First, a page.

Reducing hospital admissions through proactive care planning and integrated working

NHS Confederation
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A case study of a primary care home model developed by the National Association of Primary Care (NAPC) and trialled by Thanet Health Community Interest Company. The model consists of an integrated nursing team providing an enhanced frailty pathway and an acute response team offering a range of treatment and personal care support to keep people out of hospital. The teams, comprising a GP, nurses, healthcare assistants, physiotherapist, occupational therapist, voluntary care and care agency, work closely with social services. They assess patients and put a package of care in place to enable them to remain at home or be discharged. Health and social care coordinators were also brought into GP surgeries to provide non-clinical support to patients, and GP surgery hours extended to include weekends and bank holidays. Initial findings show that the frail elderly are receiving better care out of hospital with fewer visits from different staff and being admitted to hospital less frequently. Over a ten-week trial period in 2016/17, non-elective admissions fell by 155 compared to the same period last year, suggesting potential annual savings of almost £300,000. Medication reviews have also brought down prescribing costs and reduced unnecessary treatment. Integrated teams and an integrated leadership board means all organisations are working much more closely together. There has also been a 19 per cent total drop in healthcare of older people (HCOOP) admissions over this period. (Edited publisher abstract)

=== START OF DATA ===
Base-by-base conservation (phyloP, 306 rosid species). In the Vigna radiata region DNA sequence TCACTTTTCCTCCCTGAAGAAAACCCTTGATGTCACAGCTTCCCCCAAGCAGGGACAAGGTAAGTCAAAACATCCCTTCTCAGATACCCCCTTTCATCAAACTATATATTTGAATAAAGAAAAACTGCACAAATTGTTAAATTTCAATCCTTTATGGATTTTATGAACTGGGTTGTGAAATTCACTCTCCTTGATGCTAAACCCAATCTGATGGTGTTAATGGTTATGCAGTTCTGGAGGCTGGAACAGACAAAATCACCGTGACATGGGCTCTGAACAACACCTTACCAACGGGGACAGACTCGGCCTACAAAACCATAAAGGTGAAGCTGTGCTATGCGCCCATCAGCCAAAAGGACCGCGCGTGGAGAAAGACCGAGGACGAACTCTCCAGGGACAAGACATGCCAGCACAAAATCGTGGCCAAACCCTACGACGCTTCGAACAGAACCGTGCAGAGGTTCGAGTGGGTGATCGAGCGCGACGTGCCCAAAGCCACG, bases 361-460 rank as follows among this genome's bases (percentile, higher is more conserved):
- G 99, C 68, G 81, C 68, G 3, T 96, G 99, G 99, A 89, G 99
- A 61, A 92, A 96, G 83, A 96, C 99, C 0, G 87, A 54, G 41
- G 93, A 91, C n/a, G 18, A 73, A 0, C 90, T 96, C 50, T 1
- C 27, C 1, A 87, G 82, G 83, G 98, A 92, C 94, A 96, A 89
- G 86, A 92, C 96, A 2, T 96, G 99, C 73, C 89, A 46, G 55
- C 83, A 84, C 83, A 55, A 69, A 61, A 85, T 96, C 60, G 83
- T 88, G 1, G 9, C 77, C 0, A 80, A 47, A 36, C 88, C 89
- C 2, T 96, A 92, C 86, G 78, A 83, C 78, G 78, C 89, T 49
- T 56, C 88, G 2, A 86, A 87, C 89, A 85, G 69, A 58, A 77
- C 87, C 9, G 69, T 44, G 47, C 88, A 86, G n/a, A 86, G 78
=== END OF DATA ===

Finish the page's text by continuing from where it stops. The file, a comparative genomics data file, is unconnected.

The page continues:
Subject terms:
integrated care, primary care, hospital admission, multidisciplinary teams, very old people, care planning, case studies;
Content type:
practice example

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